London - Women who have a varied diet in pregnancy may be less likely to have a child who is a fussy eater.
A decade of research has linked the smells and tastes that a baby is exposed to in its first few weeks and months of life with the foods and scents it grows to like.
In some cases, babies appear to get a taste for the foods their mothers ate while they were in the womb.
Researcher Benoist Schaal said: “During pregnancy the womb is relatively permeable and what the mother takes in goes in a certain dose to the foetus during a time when the brain is being formed, probably with long-term consequences.”
Dr Schaal, of Bourgogne University in Dijon, France, looked at the effect of odour in and out of the womb.
In one experiment, he gave some women aniseed-flavoured sweets and biscuits to eat in the last few days of pregnancy, while others ate their usual foods.
Once their babies were born, the scent of aniseed was wafted past their faces.
Those who had tasted or smelt aniseed in the womb turned towards it and seemed to smile, the American Association for the Advancement of Science’s annual conference heard.
The experiment did not check whether the children liked the taste of aniseed, as well as the smell.
But as scent is a major contributor to our sense of taste, this is likely, said the researcher. Other experiments show babies to react positively to smells if they have first sniffed them before birth.
But the effect may not always be beneficial to health, with a taste for cigarettes and alcohol perhaps also being set early in life.
An Argentinian study showed babies whose mothers drank during pregnancy licked their lips at the scent of alcohol.
The period during which a baby is weaned on to solid foods may also influence their tastes in later life.
Dr Schaal fed six-month-old babies boring or mixed diets and then looked at how they reacted to being given a new food.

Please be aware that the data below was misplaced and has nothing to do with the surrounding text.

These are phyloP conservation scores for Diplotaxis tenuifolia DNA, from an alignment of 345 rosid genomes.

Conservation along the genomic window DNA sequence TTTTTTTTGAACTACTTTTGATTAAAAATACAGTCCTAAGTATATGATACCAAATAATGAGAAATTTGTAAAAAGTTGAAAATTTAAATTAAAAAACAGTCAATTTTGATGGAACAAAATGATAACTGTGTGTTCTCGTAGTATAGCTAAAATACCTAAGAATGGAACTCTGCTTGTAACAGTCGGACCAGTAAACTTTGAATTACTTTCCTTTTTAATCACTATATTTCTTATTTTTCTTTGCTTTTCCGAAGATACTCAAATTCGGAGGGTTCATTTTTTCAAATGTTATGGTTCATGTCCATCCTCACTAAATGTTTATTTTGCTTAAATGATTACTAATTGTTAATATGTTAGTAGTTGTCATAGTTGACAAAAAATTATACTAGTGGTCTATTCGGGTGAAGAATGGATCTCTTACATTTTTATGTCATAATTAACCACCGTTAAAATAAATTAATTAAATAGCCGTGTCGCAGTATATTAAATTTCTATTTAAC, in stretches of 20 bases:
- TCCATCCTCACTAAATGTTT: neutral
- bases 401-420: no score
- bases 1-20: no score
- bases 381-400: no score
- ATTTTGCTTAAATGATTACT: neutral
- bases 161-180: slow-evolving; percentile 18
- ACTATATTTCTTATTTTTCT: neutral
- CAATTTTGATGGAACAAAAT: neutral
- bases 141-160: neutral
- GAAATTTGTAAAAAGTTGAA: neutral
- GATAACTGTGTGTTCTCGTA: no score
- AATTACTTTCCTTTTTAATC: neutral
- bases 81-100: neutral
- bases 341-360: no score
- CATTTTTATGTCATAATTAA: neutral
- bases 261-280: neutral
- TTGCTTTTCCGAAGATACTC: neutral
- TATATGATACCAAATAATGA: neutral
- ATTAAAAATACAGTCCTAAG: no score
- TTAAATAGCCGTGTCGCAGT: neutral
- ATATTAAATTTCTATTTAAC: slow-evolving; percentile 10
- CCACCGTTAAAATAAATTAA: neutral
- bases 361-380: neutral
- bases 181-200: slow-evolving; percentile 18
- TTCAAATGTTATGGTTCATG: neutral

For example, one group of babies was given little but pureed carrots to eat for ten days. Another was given carrots for a day, followed by a day of artichoke and a day of green beans, before starting back on the carrots again.
They were then tested on new tastes, such as pureed fish or ham.
Those given a varied diet took well to new foods, while those who were only used to carrots did not.
Dr Schaal said it was possible that eating a varied diet in pregnancy could cut the odds of the baby being a picky eater and that health policies on improving diet should focus on the start of life.
Clare Byam-Cook, a former midwife who has taught celebrities such as Kate Winslet how to feed their babies, backed the Frenchman’s theory, up to a point.
She said: “It seems to be the case that a mother who eats a lot of curries in her pregnancy can also eat lots when she is breastfeeding, because baby has got used to it.”
But she said the way the child is brought up is also important and persevering with the introduction of new foods will cut the odds of them becoming a fussy eater. - Daily Mail
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